Unformatted text preview: 6 3
2. We ﬁnd t = π , so that arccos cos
6 π
6 = π.
6 does not fall between 0 and π , Theorem 10.26 does not apply. We are forced to work through from the inside out starting with arccos cos
√ the previous problem, we know arccos 3
2 11π
6 √ = arccos = π . Hence, arccos cos
6 11π
6 3
2 . From = π.
6 (g) To help simplify cos arccos − 3 let t = arccos − 3 . Then, by deﬁnition, 0 ≤ t ≤ π
5
5
and cos(t) = − 3 . Hence, cos arccos − 3 = cos(t) = − 3 .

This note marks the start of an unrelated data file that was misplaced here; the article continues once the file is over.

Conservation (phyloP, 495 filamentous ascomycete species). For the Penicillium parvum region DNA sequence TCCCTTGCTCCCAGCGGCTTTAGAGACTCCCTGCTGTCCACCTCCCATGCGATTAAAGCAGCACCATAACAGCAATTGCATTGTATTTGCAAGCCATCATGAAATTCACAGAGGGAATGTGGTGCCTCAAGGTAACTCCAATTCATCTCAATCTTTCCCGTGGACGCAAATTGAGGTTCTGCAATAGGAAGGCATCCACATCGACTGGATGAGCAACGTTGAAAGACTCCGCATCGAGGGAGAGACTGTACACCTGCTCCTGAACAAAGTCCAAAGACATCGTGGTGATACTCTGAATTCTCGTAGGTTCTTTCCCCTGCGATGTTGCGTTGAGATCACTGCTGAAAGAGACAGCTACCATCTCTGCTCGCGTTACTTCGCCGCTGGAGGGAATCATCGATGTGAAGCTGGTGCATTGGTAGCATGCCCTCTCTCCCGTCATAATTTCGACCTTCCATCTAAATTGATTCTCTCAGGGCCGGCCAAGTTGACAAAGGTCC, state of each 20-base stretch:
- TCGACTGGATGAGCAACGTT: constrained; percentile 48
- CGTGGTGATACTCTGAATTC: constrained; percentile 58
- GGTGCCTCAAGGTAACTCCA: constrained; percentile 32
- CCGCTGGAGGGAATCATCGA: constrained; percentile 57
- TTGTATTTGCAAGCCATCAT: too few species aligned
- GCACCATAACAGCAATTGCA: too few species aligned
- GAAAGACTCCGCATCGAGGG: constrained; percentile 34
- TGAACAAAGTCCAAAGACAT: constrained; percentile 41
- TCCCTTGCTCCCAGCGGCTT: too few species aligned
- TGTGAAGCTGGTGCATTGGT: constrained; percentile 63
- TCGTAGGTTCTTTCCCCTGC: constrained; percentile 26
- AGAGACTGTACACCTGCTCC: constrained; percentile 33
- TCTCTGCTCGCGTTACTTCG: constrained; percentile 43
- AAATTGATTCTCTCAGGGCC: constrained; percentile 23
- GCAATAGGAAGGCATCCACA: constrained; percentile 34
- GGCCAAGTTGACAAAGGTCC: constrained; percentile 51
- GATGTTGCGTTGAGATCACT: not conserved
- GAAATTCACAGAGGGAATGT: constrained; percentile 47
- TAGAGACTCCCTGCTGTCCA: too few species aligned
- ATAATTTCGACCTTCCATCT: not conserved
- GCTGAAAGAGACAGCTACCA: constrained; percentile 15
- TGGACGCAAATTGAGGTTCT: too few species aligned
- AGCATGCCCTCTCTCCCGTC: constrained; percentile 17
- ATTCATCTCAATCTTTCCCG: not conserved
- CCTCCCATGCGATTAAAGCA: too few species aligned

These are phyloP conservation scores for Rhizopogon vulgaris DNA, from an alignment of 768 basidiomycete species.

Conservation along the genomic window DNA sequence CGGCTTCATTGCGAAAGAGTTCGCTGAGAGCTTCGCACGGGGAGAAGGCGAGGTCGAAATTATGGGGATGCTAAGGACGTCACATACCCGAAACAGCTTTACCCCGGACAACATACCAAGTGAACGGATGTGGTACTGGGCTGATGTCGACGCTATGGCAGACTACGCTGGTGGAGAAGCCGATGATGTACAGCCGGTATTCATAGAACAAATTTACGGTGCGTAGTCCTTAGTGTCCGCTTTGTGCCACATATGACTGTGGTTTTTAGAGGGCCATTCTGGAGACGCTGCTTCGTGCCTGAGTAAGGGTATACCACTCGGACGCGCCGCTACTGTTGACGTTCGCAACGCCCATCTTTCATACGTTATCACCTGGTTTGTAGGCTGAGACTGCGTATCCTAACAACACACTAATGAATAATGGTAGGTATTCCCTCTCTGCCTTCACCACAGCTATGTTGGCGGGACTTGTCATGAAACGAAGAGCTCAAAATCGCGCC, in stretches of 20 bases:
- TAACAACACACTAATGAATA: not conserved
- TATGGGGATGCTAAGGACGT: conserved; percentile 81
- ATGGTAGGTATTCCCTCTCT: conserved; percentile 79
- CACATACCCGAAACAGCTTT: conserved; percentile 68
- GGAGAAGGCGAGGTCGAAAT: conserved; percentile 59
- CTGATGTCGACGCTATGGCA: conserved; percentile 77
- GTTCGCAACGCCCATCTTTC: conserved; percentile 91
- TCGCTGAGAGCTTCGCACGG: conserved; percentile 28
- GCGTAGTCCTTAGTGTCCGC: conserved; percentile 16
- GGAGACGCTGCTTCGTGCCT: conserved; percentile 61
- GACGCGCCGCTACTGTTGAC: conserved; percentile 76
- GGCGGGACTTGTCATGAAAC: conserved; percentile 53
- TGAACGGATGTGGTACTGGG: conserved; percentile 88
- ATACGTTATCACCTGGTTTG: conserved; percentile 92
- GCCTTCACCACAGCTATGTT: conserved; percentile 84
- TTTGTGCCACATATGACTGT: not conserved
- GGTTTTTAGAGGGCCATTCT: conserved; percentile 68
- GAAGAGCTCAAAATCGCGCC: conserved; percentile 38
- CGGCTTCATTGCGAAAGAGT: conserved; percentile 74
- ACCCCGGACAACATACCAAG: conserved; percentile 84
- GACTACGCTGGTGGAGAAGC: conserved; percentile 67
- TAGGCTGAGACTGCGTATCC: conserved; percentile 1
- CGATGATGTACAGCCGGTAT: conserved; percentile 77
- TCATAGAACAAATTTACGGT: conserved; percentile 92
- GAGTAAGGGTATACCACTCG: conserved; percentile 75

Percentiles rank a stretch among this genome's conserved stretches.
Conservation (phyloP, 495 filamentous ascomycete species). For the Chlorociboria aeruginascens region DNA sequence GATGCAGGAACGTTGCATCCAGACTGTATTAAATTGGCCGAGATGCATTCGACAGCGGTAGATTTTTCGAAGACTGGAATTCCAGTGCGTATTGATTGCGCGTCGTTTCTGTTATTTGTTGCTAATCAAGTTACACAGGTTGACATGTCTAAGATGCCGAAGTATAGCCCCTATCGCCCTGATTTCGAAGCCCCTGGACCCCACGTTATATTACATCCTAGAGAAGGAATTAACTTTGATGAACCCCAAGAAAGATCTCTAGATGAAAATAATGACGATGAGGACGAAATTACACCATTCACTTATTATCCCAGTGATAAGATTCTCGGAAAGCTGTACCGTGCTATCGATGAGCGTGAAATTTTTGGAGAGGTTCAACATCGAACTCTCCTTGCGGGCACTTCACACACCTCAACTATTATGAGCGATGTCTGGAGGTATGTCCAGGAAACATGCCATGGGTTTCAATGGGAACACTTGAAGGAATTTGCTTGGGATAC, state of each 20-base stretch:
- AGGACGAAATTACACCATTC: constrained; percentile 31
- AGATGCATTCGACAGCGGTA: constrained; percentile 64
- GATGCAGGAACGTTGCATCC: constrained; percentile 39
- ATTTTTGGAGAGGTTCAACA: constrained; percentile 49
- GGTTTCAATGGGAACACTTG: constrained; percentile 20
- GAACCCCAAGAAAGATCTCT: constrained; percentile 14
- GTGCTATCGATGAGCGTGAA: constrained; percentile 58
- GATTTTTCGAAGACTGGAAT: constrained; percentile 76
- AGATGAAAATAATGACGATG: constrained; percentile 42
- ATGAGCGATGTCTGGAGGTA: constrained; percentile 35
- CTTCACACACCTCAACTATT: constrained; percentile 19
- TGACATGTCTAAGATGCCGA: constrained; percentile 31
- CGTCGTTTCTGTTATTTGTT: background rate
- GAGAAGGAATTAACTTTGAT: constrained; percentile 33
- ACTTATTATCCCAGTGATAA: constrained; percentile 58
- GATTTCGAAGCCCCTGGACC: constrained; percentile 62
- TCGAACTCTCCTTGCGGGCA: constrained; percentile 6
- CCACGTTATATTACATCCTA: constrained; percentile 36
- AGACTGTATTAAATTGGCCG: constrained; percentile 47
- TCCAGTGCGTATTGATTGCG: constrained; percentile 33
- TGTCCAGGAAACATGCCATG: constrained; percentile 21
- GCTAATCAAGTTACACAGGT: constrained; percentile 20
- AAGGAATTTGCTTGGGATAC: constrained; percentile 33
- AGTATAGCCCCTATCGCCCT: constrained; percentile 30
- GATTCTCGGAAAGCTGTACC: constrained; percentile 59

5
5
5 704 Foundations of Trigonometry
(h) As in the previous example, we let t = arccos − 3 so that 0 ≤ t ≤ π and cos(t) = − 3 .
5
5
In terms of t, then, we need to ﬁnd sin arccos − 3 = sin(t). Using the Pythagorean
5
2
4
Identity cos2 (t)+sin2 (t) = 1, we get − 3 +sin2 (t) = 1 or sin(t) = ± 5 . Since 0 ≤ t ≤ π ,
5
4
3
4
we choose3 sin(t) = 5 . Hence, sin arccos − 5 = 5 . 2. (a) We begin rewriting tan (arccos (x)) using t = arccos(x). We know that 0 ≤ t ≤ π and
cos(t) = x, so our goal is to express tan (arccos (x)) = t...
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 Fall '13
 Wong
 Algebra, Trigonometry, Cartesian Coordinate System, The Land, The Waves, René Descartes, Euclidean geometry

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